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Posts Tagged ‘williston cemetery’

Wagner

I know exactly why I took this photograph. “Whitey” was not just Lewis Wagner’s nickname, it was also my maternal grandfather’s. I’ve posted before about how fascinating I find names, and that includes nicknames. I suppose my grandfather could have gotten the name “Whitey” from a brief period of time where he had white hair, but the photos I have seen of him indicate he began losing his hair fairly young and took the same approach my middle brother has to the problem – purposely buzzing or shaving the remaining hair makes it much less obvious how much of it has disappeared.

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Nelson

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There’s so much to learn about Dale Nelson’s life from his tombstone: his parents’ names, that his and his 3 siblings’ names all started with D, and that he served in Vietnam as a Navy operations specialist. He was also an Ohio State University fan, if not an alumnus. I can’t tell from my photos if that football helmet is supposed to be colored to represent a particular team or just a general enjoyment of football.

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Apthorpe

Williston Cemetery isn’t very big, but I found 2 firefighters buried fairly close to one another there. I can clearly make out that the second one was a volunteer, but I didn’t get a detailed enough photo of the first headstone to tell whether Mr. Apthorpe also was.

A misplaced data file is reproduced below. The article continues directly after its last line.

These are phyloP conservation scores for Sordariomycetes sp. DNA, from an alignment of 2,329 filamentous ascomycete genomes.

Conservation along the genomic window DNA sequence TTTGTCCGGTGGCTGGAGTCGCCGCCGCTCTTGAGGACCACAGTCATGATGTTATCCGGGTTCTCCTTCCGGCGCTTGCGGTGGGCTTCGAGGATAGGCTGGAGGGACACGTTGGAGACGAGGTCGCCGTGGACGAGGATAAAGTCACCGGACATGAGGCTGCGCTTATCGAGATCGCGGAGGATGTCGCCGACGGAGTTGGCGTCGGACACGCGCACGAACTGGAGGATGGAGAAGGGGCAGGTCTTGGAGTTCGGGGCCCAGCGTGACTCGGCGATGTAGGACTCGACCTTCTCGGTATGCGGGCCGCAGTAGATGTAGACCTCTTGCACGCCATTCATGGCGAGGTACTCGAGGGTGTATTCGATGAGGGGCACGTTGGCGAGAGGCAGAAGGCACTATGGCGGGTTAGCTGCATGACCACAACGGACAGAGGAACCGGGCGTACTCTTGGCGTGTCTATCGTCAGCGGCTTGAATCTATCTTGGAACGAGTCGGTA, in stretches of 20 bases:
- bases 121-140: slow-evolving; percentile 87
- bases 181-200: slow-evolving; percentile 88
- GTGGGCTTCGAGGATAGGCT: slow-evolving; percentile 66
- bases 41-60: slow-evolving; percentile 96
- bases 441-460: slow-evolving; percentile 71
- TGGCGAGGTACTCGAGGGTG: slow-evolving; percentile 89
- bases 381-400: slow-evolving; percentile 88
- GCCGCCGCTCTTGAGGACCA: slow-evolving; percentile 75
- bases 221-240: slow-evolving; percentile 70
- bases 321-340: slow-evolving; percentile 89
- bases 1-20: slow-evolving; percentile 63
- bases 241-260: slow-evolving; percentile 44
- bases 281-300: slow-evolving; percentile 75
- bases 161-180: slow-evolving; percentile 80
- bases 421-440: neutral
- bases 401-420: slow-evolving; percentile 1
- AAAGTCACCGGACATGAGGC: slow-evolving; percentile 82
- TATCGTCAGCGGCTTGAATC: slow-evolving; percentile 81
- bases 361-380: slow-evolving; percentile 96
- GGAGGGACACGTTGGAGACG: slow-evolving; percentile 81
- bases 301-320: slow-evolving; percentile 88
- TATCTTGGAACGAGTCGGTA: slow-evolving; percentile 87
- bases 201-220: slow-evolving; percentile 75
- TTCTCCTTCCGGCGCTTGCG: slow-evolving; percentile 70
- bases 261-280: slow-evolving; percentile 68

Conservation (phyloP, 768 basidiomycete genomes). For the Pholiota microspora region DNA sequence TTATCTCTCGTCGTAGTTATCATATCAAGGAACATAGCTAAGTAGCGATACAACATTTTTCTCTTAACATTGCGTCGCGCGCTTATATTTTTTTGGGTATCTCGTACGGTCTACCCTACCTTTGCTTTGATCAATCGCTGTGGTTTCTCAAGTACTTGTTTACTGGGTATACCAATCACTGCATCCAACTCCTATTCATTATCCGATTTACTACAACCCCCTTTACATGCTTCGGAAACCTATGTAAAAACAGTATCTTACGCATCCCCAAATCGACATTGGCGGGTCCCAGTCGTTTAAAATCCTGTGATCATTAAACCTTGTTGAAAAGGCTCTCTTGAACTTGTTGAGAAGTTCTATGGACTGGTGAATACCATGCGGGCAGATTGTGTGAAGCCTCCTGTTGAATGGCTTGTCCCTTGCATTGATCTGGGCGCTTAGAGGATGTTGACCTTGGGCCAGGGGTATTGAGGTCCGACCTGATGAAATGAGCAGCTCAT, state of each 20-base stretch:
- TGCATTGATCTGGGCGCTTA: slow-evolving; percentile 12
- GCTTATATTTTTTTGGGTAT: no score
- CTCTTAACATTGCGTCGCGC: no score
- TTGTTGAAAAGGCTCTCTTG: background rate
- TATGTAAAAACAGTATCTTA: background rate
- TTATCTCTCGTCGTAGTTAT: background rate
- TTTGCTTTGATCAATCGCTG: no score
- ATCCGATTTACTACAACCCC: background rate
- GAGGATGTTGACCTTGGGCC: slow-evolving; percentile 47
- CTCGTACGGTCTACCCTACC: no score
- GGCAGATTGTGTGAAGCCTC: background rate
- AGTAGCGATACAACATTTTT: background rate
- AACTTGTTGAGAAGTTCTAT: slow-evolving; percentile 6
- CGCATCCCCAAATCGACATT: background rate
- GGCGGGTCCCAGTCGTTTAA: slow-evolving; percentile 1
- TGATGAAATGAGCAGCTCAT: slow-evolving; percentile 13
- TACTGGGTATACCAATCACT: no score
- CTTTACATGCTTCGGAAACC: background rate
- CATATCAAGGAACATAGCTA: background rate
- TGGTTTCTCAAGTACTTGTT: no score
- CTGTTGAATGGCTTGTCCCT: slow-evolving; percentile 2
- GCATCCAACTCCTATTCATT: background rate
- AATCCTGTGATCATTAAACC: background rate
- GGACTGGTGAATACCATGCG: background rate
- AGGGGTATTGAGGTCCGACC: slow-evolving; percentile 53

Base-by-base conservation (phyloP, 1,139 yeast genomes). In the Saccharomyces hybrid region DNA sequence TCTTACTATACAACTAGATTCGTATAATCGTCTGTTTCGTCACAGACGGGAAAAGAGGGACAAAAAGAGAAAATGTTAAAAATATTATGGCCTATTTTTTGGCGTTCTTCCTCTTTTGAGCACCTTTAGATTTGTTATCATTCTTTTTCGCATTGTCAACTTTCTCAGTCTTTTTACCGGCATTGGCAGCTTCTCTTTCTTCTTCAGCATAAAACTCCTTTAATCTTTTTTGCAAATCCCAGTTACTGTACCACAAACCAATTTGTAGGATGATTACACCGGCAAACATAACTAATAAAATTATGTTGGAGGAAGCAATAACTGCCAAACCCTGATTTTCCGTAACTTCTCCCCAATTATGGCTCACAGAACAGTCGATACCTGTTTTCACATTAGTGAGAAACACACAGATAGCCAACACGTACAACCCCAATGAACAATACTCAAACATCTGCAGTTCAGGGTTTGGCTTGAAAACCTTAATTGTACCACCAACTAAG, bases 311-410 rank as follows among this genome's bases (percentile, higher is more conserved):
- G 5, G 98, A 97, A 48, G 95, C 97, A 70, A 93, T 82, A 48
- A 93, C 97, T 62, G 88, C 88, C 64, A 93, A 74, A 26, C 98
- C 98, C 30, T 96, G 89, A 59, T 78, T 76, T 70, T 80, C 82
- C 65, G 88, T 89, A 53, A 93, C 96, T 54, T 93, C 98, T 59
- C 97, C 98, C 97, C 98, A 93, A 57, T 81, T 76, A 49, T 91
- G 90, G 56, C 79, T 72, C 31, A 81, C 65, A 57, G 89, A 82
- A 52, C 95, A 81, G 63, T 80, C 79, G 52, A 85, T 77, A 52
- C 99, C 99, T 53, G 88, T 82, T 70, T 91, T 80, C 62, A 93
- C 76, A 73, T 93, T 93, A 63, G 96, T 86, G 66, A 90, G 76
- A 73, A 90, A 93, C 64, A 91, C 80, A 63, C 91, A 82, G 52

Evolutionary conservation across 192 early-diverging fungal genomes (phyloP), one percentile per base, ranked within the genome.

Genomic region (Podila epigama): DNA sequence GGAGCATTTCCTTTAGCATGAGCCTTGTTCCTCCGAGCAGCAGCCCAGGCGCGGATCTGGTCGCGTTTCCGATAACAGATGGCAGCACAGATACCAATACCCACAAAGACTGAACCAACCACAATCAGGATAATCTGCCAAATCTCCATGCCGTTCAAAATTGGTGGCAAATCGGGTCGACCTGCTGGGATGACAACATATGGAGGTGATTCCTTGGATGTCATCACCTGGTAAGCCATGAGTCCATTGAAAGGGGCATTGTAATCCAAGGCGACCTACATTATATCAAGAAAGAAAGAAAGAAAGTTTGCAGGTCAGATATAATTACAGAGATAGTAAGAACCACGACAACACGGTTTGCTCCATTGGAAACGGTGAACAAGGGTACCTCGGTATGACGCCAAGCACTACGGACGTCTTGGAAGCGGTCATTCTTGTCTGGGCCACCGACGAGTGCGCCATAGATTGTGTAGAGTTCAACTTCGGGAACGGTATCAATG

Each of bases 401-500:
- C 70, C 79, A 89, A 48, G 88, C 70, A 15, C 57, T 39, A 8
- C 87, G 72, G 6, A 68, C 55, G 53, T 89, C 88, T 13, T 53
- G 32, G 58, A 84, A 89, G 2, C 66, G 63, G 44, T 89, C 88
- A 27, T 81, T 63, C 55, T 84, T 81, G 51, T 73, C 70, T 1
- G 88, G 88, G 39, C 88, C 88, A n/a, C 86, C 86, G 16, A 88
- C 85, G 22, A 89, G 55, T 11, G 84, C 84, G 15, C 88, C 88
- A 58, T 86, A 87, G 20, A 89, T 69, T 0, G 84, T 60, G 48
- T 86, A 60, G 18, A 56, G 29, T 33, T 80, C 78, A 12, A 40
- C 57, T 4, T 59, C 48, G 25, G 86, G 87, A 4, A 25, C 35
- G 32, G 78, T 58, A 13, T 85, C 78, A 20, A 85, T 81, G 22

Smarkel

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Nero

Silent night, holy night
All is calm, all is bright
Round yon Virgin Mother and Child
Holy Infant so tender and mild
Sleep in heavenly peace
Sleep in heavenly peace

Radloff

Silent night, holy night!
Shepherds quake at the sight
Glories stream from heaven afar
Heavenly hosts sing Alleluia!
Christ, the Saviour is born
Christ, the Saviour is born

100_3428

Silent night, holy night
Son of God, love’s pure light
Radiant beams from Thy holy face
With the dawn of redeeming grace
Jesus, Lord, at Thy birth
Jesus, Lord, at Thy birth

Bernadette

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Erd

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This stone reminded me of my maternal grandparents. After my grandfather retired and sold his veterinary practice, Grandma and Grandpa spent months at a time traveling across the United States in their Bluebird motor home. They too traveled across the 48 contiguous U.S. states. They would arrive to visit us in the motorhome, park it at the cul-de-sac, and sleep there rather than in a guest room or in a hotel. The horn played a few bars of “On the Road Again” as they pulled back out at the end of the visit.

My grandfather’s failing eyesight forced them to sell the Bluebird when I was a young teenager. I hope that it brought happiness to another family in its new home.

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Cruthers

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Aging is a funny thing.  Sometimes you look at an old photograph of someone you’ve met and can’t see the person you know in the face looking back at you.  Other times, like Gloria Cruthers’ porcelain portrait, the only difference is wrinkles and a hair color maintained with a little help of the salon.

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